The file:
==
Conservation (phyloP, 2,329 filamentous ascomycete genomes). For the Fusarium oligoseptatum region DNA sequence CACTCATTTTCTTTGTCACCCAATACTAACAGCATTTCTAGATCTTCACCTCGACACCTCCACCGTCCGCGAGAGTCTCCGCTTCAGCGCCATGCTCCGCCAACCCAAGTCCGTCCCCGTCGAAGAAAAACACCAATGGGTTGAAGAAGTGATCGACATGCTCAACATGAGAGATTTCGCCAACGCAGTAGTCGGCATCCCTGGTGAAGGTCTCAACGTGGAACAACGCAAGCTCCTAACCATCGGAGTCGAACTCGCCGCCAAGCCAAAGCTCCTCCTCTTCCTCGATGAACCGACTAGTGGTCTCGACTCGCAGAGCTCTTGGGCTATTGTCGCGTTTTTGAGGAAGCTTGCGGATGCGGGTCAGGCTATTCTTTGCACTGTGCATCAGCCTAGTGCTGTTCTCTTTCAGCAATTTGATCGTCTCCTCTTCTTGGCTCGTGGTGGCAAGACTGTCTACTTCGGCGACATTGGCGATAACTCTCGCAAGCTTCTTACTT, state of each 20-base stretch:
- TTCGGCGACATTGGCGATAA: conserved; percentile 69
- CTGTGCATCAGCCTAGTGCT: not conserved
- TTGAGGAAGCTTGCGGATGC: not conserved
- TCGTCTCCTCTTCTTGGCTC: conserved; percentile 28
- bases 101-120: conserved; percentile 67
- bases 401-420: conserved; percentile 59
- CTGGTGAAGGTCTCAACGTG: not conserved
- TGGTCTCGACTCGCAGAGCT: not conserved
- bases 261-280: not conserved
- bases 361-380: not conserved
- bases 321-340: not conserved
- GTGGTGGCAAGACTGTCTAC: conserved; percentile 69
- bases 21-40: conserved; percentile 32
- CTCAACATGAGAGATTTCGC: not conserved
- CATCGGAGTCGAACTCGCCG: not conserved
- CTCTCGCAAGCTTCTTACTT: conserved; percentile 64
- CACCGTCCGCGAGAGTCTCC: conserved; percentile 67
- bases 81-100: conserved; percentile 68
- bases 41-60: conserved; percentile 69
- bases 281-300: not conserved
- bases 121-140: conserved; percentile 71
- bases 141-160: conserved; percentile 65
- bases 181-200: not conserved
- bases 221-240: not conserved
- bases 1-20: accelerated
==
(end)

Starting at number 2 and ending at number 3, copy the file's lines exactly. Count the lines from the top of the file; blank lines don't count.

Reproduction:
- TTCGGCGACATTGGCGATAA: conserved; percentile 69
- CTGTGCATCAGCCTAGTGCT: not conserved